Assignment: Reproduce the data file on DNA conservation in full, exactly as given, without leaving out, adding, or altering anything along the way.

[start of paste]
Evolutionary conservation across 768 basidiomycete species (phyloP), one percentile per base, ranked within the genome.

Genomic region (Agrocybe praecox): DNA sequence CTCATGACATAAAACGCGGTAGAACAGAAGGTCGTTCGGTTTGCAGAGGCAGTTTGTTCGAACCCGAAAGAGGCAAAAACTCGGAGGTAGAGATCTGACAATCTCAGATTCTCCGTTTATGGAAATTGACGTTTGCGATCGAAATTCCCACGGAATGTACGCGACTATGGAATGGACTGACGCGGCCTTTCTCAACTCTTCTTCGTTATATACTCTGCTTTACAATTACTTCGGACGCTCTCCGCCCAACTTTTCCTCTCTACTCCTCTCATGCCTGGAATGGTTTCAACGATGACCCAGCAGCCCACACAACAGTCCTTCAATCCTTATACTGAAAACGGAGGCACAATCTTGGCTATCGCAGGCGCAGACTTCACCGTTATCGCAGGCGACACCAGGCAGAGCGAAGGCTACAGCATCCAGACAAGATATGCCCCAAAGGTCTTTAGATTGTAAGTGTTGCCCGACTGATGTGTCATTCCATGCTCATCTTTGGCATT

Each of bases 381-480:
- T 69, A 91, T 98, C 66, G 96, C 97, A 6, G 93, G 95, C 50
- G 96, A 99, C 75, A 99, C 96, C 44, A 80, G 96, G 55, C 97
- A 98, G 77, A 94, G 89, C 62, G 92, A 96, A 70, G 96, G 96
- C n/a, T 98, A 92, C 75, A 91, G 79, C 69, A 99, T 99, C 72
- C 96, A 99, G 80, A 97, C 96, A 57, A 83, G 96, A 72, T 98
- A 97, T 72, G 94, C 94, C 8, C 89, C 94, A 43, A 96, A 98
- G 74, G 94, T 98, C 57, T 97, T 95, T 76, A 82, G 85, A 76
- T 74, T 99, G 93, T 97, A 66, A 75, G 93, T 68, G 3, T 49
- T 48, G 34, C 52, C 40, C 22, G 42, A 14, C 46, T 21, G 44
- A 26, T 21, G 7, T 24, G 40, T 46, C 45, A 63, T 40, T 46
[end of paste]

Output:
Evolutionary conservation across 768 basidiomycete species (phyloP), one percentile per base, ranked within the genome.

Genomic region (Agrocybe praecox): DNA sequence CTCATGACATAAAACGCGGTAGAACAGAAGGTCGTTCGGTTTGCAGAGGCAGTTTGTTCGAACCCGAAAGAGGCAAAAACTCGGAGGTAGAGATCTGACAATCTCAGATTCTCCGTTTATGGAAATTGACGTTTGCGATCGAAATTCCCACGGAATGTACGCGACTATGGAATGGACTGACGCGGCCTTTCTCAACTCTTCTTCGTTATATACTCTGCTTTACAATTACTTCGGACGCTCTCCGCCCAACTTTTCCTCTCTACTCCTCTCATGCCTGGAATGGTTTCAACGATGACCCAGCAGCCCACACAACAGTCCTTCAATCCTTATACTGAAAACGGAGGCACAATCTTGGCTATCGCAGGCGCAGACTTCACCGTTATCGCAGGCGACACCAGGCAGAGCGAAGGCTACAGCATCCAGACAAGATATGCCCCAAAGGTCTTTAGATTGTAAGTGTTGCCCGACTGATGTGTCATTCCATGCTCATCTTTGGCATT

Each of bases 381-480:
- T 69, A 91, T 98, C 66, G 96, C 97, A 6, G 93, G 95, C 50
- G 96, A 99, C 75, A 99, C 96, C 44, A 80, G 96, G 55, C 97
- A 98, G 77, A 94, G 89, C 62, G 92, A 96, A 70, G 96, G 96
- C n/a, T 98, A 92, C 75, A 91, G 79, C 69, A 99, T 99, C 72
- C 96, A 99, G 80, A 97, C 96, A 57, A 83, G 96, A 72, T 98
- A 97, T 72, G 94, C 94, C 8, C 89, C 94, A 43, A 96, A 98
- G 74, G 94, T 98, C 57, T 97, T 95, T 76, A 82, G 85, A 76
- T 74, T 99, G 93, T 97, A 66, A 75, G 93, T 68, G 3, T 49
- T 48, G 34, C 52, C 40, C 22, G 42, A 14, C 46, T 21, G 44
- A 26, T 21, G 7, T 24, G 40, T 46, C 45, A 63, T 40, T 46